GREENWICH VILLAGE — There was a time when award-winning filmmaker and activist Tom Kalin felt very, very afraid.
It was the height of the AIDS epidemic in New York in the late 1980s. Half a dozen of his friends had died from the disease, more were getting sick, and the FDA was giving double-blind placebo trials as experiments to patients — essentially blocking any chance for people with AIDS to get the treatment they so desperately needed.
Feeling that the government was irresponsibly silent, Kalin helped form ACT Up, the AIDS Coalition to Unleash Power, to change legislation and medical research surrounding FDA policies. Using art as a weapon, Kalin and colleagues created Gran Fury, a propaganda ministry for ACT Up that "advertised" AIDS issues with art and media. The hope was to raise awareness about the epidemic and change the way the government was handling it.
Nearly 25 years later, Kalin and colleagues are commemorating the work they did through Gran Fury and ACT Up with "Gran Fury: Read My Lips," an exhibit at NYU that highlights the media and political art the group created and looks back at how artists helped change policy in the face of death.
"Instead of looking at our work as saving lives, it woke up lives," Kalin, now a professor and figure in New Queer Cinema, said Wednesday while preparing the exhibit. "It educated people as to what was going on. We were explaining something in a very clear way."
The exhibition, set to open on Tuesday, conveys the urgency of ACT Up's message using billboards, postcards, video, posters and painting. Photographs and records from the period show how the AIDS crisis led artists like Kalin into New York City's streets to demand the reforms that ultimately saved lives.
"Part of the reason that Gran Fury started doing their work, is that there was an epidemic," said Marlene McCarty, an artist with Gran Fury. "The government was being unbelievably silent. The people who were supposed to be helping us were doing nothing."
Named after the Plymouth car used by the NYPD, Gran Fury's projects ranged from fliers to video segments. The political art attacked figures like the Pope and Barbara Bush, and was at once seen as scathing, provocative and funny.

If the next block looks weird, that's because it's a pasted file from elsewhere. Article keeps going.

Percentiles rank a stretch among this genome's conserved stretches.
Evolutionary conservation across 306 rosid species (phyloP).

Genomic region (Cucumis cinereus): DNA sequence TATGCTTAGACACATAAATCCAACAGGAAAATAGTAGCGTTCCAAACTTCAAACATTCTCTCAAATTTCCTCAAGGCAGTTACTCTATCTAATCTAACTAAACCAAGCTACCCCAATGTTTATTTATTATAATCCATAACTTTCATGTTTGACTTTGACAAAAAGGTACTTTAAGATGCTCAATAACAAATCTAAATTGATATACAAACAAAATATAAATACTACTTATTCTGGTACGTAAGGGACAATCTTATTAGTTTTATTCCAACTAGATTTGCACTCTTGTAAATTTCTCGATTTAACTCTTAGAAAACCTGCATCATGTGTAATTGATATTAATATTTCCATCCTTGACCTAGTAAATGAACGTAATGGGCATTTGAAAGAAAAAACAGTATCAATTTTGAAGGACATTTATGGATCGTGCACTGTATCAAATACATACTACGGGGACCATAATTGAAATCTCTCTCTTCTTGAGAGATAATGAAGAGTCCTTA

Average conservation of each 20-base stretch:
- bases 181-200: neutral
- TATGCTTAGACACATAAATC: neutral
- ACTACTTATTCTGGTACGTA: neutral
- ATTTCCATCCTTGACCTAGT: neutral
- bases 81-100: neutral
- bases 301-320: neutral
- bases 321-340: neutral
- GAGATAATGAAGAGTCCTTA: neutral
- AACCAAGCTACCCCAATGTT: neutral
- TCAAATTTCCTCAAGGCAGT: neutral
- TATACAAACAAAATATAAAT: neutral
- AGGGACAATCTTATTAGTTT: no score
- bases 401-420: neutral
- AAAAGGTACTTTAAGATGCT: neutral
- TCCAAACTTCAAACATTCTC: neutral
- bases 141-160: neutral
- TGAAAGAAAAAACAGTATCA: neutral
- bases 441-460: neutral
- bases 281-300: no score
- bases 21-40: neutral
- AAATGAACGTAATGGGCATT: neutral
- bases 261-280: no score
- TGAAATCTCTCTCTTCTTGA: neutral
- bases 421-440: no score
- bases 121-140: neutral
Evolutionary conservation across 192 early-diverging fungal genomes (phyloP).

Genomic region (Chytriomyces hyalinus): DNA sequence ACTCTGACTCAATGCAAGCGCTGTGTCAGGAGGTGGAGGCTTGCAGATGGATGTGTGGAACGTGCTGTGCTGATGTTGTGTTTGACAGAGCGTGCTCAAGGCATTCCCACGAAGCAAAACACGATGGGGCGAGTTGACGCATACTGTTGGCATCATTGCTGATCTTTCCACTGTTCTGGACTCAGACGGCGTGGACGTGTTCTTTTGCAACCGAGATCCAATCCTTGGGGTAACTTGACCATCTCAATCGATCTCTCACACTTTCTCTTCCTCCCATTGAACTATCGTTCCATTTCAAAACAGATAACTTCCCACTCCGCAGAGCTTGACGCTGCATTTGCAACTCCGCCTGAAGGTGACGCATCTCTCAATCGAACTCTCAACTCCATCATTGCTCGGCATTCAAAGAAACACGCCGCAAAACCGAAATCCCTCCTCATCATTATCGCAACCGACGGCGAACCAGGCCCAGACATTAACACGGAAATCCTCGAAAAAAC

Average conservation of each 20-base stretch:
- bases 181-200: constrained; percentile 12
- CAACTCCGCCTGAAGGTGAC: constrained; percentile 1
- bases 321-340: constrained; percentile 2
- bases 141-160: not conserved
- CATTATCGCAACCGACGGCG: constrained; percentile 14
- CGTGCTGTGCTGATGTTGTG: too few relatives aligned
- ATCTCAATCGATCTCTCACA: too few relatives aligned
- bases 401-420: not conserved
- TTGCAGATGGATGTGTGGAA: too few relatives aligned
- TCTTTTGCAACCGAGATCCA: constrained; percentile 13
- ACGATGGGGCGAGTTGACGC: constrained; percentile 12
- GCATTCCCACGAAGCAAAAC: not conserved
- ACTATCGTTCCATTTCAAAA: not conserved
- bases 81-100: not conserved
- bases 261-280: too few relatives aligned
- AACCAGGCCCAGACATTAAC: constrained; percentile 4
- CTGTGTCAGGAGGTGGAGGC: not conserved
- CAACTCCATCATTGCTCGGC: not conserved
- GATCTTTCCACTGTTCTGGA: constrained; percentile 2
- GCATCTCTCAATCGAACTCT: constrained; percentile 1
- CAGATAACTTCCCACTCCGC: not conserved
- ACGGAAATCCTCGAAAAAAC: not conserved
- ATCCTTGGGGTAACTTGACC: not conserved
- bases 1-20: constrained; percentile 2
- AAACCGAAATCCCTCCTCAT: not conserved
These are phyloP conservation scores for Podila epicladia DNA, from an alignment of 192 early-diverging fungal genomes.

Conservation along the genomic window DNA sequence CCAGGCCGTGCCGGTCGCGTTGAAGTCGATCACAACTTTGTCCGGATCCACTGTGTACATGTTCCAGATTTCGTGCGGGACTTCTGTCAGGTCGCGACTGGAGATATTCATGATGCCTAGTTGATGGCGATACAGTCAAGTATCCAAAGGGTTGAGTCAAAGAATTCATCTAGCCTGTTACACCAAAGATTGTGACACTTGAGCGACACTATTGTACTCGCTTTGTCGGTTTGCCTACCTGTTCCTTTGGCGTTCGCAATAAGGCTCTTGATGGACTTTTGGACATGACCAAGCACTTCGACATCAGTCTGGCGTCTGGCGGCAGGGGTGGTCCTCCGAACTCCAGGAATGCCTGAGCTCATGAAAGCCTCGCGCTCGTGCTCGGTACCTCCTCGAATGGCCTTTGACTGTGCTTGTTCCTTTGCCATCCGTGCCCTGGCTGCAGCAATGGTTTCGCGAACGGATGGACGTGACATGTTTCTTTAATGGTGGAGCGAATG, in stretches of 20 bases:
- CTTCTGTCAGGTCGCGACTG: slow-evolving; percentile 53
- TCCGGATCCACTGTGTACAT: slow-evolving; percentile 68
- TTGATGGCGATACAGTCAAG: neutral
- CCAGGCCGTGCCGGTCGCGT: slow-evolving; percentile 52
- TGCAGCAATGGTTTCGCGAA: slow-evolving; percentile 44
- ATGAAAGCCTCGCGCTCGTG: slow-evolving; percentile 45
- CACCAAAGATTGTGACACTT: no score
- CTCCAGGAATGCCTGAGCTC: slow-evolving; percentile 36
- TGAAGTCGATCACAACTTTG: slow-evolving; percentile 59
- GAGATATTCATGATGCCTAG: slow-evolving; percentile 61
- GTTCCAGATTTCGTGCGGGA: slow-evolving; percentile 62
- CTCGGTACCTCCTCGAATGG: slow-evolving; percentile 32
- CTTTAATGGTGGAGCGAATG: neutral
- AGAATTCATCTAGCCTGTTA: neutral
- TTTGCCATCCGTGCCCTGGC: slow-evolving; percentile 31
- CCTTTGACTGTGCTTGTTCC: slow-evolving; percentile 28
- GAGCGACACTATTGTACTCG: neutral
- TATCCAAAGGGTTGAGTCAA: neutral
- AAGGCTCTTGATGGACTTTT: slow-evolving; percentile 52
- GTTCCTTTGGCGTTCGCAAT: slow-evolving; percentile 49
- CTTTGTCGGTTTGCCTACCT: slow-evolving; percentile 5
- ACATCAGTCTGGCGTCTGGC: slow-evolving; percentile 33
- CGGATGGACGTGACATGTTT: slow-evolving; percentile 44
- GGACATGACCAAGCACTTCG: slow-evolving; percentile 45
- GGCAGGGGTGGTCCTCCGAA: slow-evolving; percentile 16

The text-laden posters and fliers — described by members of Gran Fury as "Situationist site-specific art strategies" meets "post-modern appropriation" — sparked debate in the Illinois Senate and ultimately provided a window into the art and politics flourishing in downtown New York during the AIDS epidemic.
In the exhibit at NYU, works like "Kissing Doesn't Kill," a public service video series showing gays and lesbians kissing, will be reproduced in large-scale formats along the walls of the gallery.
"What we did is we allowed a compassionate approach," artist John Lindell, 55, said about the series.
"We showed that kissing is OK, that you're not going to get HIV from it. It was a sex-positive message in the middle of an AIDS crisis."
The exhibit will also display sections of "Men Use Condoms," an edition of 3,000 postcards advertising safe-sex relations, and "Women Don't Get AIDS," a sarcastic take on common misconceptions surrounding the disease at the time.
In addition to attacking government programs and figures, the work also inspired people living with HIV/AIDS to use the tools around them in order to be more protected. Blunt messages were interspersed in the text of the graphic work, asking those with the disease to wear condoms and drug users to use clean needles.
Ultimately, the group compares what they did then to what global activists do now — only using tools like billboards and giveaways in lieu of technology and social media.
"A lot of the work was filling the vacuum that was surrounding the epidemic," McCarty said. "We changed the discussion."
"Gran Fury: Read My Lips" will run at 80WSE Galleries at 80 Washington Square East from Jan. 31 to March 17.